Page:Anne Bradstreet and her time.djvu/37

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21
ANNE BRADSTREET.

minor ministerial offence, his pardon could have been had; but since his crime was Puritanism, he must flee for his life. So, for his life he fled, dodging his pursuers; and finally slipping out of England, after innumerable perils, like a hunted felon; landing in Boston in September, 1633."

Long before this crisis had come, Thomas Dudley had been recalled by the Earl of Lincoln, who found it impossible to dispense with his services, and the busy life began again. Whether Anne missed the constant excitement the strenuous spiritual life enforced on all who made part of John Cotton's congregation, there is no record, but one may infer from a passage in her diary that a reaction had set in, and that youth asserted itself.

"But as I grew up to bee about fourteen or fifteen I found my heart more carnall and sitting loose from God, vanity and the follys of youth take hold of me.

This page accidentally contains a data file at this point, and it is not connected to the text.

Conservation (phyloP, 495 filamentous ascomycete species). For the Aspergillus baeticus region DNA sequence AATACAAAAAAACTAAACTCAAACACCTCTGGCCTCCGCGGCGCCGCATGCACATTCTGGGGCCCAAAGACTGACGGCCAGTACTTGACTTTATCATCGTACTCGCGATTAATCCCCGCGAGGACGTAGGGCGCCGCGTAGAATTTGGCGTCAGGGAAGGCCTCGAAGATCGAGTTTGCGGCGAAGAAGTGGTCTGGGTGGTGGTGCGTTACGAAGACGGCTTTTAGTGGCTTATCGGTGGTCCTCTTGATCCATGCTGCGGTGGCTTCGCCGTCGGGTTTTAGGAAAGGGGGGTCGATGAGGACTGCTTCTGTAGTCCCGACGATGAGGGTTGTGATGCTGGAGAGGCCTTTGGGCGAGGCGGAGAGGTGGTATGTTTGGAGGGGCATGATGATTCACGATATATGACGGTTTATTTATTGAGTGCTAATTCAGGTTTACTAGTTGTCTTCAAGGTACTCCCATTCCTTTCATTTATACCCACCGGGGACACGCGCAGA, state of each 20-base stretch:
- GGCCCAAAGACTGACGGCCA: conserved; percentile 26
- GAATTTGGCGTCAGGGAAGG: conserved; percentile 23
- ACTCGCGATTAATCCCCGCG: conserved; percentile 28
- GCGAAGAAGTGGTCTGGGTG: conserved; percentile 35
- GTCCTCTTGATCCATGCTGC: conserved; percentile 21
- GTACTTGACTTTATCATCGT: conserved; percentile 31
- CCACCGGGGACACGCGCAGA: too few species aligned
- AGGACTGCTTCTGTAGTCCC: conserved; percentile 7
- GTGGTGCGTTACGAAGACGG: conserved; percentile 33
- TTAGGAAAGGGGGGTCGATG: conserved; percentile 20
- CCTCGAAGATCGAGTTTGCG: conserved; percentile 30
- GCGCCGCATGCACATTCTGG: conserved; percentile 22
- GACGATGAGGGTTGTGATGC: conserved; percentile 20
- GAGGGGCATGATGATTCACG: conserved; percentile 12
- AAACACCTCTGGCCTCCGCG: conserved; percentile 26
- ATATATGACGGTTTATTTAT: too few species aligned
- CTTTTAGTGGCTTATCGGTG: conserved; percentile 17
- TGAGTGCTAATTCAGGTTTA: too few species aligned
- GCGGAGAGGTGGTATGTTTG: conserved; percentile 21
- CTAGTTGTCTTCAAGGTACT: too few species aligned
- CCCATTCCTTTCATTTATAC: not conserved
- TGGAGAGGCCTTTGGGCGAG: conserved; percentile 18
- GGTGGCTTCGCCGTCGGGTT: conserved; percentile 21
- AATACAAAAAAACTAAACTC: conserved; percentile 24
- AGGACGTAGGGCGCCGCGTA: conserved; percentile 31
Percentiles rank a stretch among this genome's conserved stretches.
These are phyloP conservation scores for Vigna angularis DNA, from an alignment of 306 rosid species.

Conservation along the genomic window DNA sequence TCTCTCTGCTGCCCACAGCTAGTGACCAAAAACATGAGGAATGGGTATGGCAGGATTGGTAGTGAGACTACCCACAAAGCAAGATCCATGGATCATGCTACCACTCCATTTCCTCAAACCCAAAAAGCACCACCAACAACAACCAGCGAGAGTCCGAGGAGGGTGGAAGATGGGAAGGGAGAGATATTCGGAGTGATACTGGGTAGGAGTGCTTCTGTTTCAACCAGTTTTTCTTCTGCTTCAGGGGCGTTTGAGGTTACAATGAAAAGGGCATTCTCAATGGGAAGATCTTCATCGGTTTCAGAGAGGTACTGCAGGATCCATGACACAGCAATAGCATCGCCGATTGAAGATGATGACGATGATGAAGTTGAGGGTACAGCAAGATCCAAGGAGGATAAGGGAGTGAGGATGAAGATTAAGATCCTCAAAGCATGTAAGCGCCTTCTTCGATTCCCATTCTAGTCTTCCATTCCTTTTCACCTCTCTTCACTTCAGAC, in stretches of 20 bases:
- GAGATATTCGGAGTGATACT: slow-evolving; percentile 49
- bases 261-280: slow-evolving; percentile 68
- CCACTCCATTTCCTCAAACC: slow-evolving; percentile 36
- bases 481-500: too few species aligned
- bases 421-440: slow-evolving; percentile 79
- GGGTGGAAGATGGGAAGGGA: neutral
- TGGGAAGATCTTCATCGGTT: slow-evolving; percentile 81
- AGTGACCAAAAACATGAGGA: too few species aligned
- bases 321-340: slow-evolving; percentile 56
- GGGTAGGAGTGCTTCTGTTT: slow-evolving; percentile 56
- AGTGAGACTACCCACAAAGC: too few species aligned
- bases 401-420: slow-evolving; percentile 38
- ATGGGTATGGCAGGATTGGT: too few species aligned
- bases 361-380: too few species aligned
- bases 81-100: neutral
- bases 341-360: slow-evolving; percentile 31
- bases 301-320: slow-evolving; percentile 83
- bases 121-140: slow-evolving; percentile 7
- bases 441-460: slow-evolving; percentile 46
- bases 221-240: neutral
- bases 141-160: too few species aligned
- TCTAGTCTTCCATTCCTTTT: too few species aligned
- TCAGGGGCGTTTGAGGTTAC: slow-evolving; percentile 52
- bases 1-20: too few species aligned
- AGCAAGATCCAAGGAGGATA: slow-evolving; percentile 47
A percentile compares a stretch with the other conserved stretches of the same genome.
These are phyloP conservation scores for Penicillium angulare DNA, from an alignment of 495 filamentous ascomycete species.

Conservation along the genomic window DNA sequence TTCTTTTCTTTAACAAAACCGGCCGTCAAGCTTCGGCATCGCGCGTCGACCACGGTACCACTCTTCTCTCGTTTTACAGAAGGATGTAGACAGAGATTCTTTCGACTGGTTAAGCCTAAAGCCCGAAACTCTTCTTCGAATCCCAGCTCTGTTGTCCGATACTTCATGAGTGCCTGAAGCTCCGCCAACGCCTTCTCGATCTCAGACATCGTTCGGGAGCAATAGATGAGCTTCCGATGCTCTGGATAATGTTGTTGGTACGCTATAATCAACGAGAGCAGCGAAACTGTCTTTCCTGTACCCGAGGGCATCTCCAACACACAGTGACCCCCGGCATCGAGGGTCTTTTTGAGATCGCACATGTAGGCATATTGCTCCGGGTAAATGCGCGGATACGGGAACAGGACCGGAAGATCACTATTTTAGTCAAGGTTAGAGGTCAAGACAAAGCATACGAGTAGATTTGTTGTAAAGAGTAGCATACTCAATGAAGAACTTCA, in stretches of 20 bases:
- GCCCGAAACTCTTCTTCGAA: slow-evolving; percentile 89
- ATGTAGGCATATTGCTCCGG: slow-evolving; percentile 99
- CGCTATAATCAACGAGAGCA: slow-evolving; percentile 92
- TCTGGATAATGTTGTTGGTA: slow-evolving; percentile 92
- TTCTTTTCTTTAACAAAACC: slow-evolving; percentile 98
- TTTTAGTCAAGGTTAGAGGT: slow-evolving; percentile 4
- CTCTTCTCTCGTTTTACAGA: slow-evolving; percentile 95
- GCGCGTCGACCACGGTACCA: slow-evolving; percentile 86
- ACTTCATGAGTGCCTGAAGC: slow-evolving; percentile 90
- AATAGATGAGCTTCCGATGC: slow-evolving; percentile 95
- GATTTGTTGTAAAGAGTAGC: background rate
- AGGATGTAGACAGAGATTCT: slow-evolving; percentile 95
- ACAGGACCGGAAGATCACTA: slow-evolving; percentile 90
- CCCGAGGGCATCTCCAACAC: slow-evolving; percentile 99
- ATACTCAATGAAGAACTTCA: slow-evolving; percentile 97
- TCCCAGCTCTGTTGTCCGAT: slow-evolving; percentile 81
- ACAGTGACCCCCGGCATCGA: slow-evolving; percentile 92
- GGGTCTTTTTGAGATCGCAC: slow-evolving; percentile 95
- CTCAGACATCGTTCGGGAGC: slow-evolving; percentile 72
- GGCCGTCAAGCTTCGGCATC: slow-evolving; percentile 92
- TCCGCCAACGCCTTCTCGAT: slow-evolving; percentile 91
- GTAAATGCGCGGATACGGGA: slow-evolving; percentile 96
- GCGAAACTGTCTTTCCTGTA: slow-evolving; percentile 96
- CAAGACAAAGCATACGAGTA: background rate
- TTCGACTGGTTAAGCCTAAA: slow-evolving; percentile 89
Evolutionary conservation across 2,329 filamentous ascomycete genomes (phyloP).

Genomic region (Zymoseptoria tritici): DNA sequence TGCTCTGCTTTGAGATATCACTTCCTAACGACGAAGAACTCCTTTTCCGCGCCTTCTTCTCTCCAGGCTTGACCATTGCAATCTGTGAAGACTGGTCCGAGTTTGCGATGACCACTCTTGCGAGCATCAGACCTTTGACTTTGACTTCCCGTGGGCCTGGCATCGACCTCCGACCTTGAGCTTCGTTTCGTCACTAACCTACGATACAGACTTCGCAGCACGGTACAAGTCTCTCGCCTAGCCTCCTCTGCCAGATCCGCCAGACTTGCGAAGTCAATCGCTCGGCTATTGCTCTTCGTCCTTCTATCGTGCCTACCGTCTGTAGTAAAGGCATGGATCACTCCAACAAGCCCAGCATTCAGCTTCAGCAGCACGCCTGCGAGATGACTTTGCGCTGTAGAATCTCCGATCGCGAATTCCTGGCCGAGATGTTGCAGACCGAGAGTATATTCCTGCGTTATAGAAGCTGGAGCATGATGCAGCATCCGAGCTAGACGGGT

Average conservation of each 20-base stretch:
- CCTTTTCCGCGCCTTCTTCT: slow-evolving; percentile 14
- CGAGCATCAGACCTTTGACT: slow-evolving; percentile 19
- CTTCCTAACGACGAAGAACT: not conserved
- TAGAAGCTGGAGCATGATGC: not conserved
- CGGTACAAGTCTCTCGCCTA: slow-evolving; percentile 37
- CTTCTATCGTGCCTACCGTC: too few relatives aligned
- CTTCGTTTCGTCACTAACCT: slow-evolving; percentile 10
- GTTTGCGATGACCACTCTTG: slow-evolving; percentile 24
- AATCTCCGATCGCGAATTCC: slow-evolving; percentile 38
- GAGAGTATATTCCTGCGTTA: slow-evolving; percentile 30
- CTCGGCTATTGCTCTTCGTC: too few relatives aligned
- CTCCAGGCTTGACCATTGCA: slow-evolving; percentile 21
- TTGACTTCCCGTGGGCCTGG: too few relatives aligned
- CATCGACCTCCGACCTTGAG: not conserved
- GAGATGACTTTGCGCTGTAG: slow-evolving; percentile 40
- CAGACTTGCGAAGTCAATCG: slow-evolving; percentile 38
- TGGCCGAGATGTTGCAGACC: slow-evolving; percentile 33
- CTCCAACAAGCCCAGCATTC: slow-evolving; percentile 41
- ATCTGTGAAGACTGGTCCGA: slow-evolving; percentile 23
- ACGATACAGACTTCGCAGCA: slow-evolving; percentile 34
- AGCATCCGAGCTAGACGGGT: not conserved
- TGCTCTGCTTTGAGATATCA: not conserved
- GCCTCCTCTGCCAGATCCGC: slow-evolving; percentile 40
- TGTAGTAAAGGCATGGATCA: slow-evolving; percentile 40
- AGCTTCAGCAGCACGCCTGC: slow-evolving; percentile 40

"About sixteen, the Lord layd his hand sore upon me and smott mee with the small-pox. When I was in my affliction, I besought the Lord, and confessed my Pride and Vanity and he was entreated of me, and again restored me. But I rendered not to him according to ye benefit received."

Here is the only hint as to personal appearance. "Pride and Vanity," are more or less associated with a fair countenance, and though no record gives slight est detail as to form or feature, there is every reason to suppose that the event, very near at hand, which altered every prospect in life, was influenced in degree, at least, by considerations slighted in later years, but having full weight with both. That Thomas Dudley was a "very personable man," we